Timing is incredibly important when breaking bad news. If it is not necessary for bad news to be delivered immediately, then wait until a convenient time has been found. For example, if the bad news can wait until after someone has returned from their holiday, or after they are about to drive a car, to name but a few.
However, if it is imperative that the bad news is delivered as soon as possible, the right time is there and then. In this case, it is important NOT to wait until other things are finished. For example, if there has been an accident with someone’s child, do not wait until they have finished the meeting they are in, but interrupt discreetly.
Timing, in other words, is everything.
If at all possible, try to determine how the person you are breaking the bad news to is feeling. As you will have interrupted whatever they were doing to break the bad news, in a private and comfortable place, they will probably suspect something is wrong. Try to judge their responses: are they appearing scare, anxious, angry, upset? These responses can also tell you a great deal about how much the already know. It is important, when breaking bad news, to not cover grounds that the person is already familiar with.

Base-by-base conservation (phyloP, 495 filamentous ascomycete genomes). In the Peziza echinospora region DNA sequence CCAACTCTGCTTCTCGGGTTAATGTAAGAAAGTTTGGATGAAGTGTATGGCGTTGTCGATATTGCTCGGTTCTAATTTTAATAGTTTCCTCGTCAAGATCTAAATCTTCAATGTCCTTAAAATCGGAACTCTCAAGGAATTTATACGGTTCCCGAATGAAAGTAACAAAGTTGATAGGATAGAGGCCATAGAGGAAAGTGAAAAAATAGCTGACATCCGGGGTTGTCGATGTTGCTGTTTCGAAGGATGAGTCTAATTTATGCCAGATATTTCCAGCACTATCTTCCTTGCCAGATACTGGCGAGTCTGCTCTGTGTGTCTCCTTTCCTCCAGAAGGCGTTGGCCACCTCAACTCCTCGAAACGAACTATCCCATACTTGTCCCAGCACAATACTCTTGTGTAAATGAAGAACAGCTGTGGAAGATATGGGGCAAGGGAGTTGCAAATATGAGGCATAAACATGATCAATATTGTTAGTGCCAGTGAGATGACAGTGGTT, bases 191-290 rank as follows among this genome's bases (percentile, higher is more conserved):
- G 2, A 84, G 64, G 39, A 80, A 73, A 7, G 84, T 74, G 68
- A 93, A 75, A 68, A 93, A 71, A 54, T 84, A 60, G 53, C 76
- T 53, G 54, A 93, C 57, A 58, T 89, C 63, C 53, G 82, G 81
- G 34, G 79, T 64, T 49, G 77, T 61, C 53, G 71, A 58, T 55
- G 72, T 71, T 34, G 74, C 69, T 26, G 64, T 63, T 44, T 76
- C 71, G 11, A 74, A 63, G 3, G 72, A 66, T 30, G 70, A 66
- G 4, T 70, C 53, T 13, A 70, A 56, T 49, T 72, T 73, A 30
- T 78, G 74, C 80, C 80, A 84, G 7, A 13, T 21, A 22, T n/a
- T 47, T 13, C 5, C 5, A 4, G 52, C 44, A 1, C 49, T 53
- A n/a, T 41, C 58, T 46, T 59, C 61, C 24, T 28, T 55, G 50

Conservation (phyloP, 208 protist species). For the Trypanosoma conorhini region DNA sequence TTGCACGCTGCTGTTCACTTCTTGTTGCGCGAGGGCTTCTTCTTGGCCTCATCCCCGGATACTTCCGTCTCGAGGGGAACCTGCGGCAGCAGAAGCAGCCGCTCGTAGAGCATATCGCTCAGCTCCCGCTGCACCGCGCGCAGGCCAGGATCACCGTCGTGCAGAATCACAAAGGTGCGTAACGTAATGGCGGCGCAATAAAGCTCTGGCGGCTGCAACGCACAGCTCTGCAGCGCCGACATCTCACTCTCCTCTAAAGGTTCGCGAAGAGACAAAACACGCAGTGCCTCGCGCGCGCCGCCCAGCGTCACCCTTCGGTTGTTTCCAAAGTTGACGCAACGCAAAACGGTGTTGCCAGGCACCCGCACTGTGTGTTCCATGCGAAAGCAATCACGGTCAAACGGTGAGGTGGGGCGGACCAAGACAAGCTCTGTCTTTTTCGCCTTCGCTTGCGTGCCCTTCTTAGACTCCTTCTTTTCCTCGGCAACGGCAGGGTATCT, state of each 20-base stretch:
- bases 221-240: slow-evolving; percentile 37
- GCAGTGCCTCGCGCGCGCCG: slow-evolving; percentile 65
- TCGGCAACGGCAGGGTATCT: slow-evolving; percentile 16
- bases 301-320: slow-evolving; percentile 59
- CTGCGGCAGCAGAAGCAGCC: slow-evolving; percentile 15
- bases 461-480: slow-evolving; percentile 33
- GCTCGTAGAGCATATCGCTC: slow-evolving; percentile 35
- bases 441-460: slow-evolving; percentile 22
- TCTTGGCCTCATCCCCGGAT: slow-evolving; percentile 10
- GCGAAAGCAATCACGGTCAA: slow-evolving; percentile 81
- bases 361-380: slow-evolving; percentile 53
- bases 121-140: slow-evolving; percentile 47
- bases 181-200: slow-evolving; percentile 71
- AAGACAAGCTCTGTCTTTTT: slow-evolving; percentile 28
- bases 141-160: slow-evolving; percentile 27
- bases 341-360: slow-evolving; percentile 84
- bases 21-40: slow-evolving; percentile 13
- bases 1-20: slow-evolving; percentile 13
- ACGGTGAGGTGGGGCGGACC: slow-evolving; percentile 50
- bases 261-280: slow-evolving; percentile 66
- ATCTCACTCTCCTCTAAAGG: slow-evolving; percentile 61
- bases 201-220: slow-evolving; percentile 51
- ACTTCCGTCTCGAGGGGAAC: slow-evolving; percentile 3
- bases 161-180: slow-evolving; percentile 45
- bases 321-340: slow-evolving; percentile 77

As an example, you may be the new oncologist to a cancer sufferer and you need to tell them their cancer has spread. The fact that you have requested their presence will mean they will have already guessed that something is wrong. It is important, in a situation like this one that you do not go over their illness and treatment up to that point. You may be their new oncologist, but they already know all of this information and listening once again to the horrors of their illness will not make receiving the bad news any easier.
As stated earlier in this article, you need to be very honest when you are breaking bad news. Do not use metaphors or euphemisms to soften the blow and do not, immediately, try to make things better. Many people will deliver bad news or will talk to someone who has received bad news and will then say things that they think will make the other feel better, when in reality it has quite the opposite effect.